Narcissism has, in fact, been a perennial thorn in mysticism's side. That's why the great Christian mystics, while describing their experiences, taught their disciples to downplay ecstatic moments. Their goal was not to have spiritual experiences, but to see God. So they considered the "dark night of the soul" an essential phase—one in which all sensible spiritual pleasures are withdrawn so that the heart's pursuit of God can be purified of spiritual self-interest.
But Hagerty's conversations with mystics show that the temptation to narcissism—to relish the experience as a "high" that makes me a better person—remains powerful. For example, when Hagerty asks Michael Hughes to compare a non-drug-induced mystical moment with his mushroom-induced one, he says, "Ultimately, I don't really care if it is my brain chemistry doing this. They were equally profound. They both changed me dramatically." For many, an encounter with Reality is less important than how they feel.
The privileging of experience causes Hagerty to stumble badly at the end: "Embracing a particular faith, I came to believe, is a little like hopping in a car," she writes. "You can drive wherever you like: some head to Rome, others to Mecca, or the Wailing Wall. … But what makes the car run is under the hood. … Spiritual experience is the engine that transports you from one place to another" [italics added].
As a "mainstream Christian" (as she calls herself), Hagerty knows that Jesus said he was the Way, the Truth, and the Life, and that no one comes to God but by him. But she concludes, "I could not reconcile the literal statement with my reporting."
She seems unaware that long before the advent of modern science, Christians faced into the problem of religious pluralism. As Paul put it to the pluralistic Athenians, "For as I passed along and observed the objects of your worship, I found also an altar with this inscription, 'To the unknown god.' What therefore you worship as unknown, this I proclaim to you" (Acts 17:23, ESV). Anyone who has a mystical encounter with Reality, many theologians have concluded, is having an encounter with Jesus Christ, whether she recognizes him or not. Furthermore, God has a long history of only revealing himself in bits and pieces—often, it seems, to set people on a spiritual journey that leads to the knowledge of Jesus Christ.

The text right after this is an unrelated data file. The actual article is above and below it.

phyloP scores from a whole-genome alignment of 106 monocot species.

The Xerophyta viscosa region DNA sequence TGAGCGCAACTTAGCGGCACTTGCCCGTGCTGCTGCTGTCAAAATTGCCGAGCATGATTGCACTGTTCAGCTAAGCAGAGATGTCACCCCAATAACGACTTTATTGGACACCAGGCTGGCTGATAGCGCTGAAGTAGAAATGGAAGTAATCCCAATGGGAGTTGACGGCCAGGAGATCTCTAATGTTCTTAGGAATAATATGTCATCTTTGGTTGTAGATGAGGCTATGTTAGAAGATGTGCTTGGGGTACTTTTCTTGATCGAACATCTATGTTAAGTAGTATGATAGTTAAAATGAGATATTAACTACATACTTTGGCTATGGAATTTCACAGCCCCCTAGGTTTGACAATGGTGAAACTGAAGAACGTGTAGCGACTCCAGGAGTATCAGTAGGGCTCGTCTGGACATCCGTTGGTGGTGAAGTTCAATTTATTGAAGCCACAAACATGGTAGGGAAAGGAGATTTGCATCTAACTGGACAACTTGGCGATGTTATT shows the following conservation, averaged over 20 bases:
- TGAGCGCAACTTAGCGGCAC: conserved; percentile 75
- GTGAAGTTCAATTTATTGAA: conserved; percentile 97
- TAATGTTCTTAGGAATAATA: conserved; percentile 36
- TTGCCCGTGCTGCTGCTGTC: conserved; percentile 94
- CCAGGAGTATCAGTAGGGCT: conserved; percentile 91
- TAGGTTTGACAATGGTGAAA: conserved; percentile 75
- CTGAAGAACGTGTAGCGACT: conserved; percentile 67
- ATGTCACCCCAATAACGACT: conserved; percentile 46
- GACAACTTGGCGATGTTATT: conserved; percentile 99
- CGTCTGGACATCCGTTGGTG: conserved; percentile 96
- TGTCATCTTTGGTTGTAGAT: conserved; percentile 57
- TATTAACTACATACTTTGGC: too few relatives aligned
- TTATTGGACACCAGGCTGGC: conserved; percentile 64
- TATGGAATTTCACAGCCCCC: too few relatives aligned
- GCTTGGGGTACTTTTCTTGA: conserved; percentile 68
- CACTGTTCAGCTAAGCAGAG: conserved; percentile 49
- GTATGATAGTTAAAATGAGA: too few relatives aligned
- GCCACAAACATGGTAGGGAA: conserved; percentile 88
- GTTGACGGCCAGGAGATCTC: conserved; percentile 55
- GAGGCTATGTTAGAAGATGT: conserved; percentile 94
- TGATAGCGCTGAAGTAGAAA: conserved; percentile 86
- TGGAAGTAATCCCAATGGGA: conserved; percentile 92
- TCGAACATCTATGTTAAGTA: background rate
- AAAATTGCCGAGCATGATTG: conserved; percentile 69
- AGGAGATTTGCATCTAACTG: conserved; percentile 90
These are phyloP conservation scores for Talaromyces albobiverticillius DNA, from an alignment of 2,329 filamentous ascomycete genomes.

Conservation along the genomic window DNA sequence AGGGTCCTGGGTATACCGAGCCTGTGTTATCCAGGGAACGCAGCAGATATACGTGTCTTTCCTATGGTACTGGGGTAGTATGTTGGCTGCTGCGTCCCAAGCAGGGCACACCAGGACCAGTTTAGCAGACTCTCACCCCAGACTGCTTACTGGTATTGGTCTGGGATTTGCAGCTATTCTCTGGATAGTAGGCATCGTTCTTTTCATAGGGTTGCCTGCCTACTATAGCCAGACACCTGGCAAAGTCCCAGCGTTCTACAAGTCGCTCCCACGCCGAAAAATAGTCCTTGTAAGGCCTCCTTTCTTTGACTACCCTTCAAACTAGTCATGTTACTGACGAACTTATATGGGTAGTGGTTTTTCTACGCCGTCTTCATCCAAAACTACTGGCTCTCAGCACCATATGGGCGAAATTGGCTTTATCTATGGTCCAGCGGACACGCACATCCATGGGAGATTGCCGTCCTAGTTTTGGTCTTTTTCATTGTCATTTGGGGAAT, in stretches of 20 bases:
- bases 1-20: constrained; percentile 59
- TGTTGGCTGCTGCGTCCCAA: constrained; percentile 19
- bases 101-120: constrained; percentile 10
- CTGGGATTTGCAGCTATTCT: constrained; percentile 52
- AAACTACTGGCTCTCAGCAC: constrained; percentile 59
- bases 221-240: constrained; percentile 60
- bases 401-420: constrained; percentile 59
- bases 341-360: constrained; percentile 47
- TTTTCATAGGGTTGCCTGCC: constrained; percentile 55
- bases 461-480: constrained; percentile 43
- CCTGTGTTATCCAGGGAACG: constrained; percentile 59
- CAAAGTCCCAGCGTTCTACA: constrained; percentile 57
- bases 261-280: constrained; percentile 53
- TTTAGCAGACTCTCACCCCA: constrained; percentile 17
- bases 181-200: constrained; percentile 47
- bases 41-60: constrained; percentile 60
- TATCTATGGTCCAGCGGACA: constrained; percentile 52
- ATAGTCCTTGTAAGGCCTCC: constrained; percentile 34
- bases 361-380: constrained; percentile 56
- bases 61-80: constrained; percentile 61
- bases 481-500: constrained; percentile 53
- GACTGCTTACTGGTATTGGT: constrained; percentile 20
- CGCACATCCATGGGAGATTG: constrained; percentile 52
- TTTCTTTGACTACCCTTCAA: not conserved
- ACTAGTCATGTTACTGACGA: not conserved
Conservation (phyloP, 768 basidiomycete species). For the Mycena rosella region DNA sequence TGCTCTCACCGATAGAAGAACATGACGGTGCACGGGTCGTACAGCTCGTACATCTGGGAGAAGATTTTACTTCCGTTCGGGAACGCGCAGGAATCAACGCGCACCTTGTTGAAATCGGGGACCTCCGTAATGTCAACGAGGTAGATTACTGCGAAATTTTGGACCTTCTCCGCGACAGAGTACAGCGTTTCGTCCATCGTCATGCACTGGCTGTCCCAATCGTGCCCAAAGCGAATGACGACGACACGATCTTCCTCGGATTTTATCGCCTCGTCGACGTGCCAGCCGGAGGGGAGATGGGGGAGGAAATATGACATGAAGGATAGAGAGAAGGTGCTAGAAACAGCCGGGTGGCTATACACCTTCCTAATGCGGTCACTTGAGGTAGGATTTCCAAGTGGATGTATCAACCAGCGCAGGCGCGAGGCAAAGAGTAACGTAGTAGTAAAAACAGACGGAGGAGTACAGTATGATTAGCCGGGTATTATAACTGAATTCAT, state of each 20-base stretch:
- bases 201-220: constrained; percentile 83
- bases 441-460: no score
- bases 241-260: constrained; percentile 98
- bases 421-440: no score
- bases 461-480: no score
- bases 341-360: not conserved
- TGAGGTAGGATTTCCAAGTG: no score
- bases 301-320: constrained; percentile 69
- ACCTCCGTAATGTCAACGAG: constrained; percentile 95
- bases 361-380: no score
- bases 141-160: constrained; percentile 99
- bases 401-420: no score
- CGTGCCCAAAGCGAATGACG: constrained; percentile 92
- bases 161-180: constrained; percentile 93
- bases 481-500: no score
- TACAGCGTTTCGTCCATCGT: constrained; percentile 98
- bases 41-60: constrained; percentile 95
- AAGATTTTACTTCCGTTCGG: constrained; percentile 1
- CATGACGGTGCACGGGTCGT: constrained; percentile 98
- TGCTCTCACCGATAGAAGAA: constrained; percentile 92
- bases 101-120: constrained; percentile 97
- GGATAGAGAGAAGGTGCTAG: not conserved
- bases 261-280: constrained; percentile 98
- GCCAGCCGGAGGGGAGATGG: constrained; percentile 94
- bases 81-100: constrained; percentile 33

Hagerty's acquiescence to the relativistic spirit of the age suggests that she may have had another motive in writing the book:
"… advances in science, and particularly quantum physics, are offering another description of reality in which all things are guided by and connected to an infinite Mind. … As I absorbed the science, I found this was the 'God' I could defend most easily—not so much a divine 'father' as an infinite creator of law and life."
To paraphrase Augustine, any god whose nature we can "defend most easily" is not likely to be a god worthy of worship. It is certainly not the Christian God, who, even though he has made himself known in Christ, remains to many a "stumbling block" and "folly" (1 Cor. 1:23).
Still, Hagerty has raised crucial issues for Christians to consider, and does so in a way that is accessible to all. As she says, it's all so intriguing, but not all "scientific conclusions" are to be taken at face value.
Mark Galli, senior managing editor of Christianity Today
Copyright © 2009 Christianity Today. Click for reprint information.
Fingerprints of God: The Search for the Science of Spirituality is available at ChristianBook.com and other book retailers.
NPR has a section on Hagerty's "The Science of Spirituality" special report.
Time had an interview about the book.
Christianity Today has other stories on science & faith, including:
Trivializing the Transcendent | What can science really tell us about faith? (August 1, 2006)
Did Martin Luther Get Galileo in Trouble? | David Lindberg talks about the early relationship between science and faith and his own journey on the subject (February 1, 2003)
How Computer Nerds Describe God | The founding editor of Wired magazine explains his mission to talk about faith using the vocabulary and logic of science (November 1, 2002)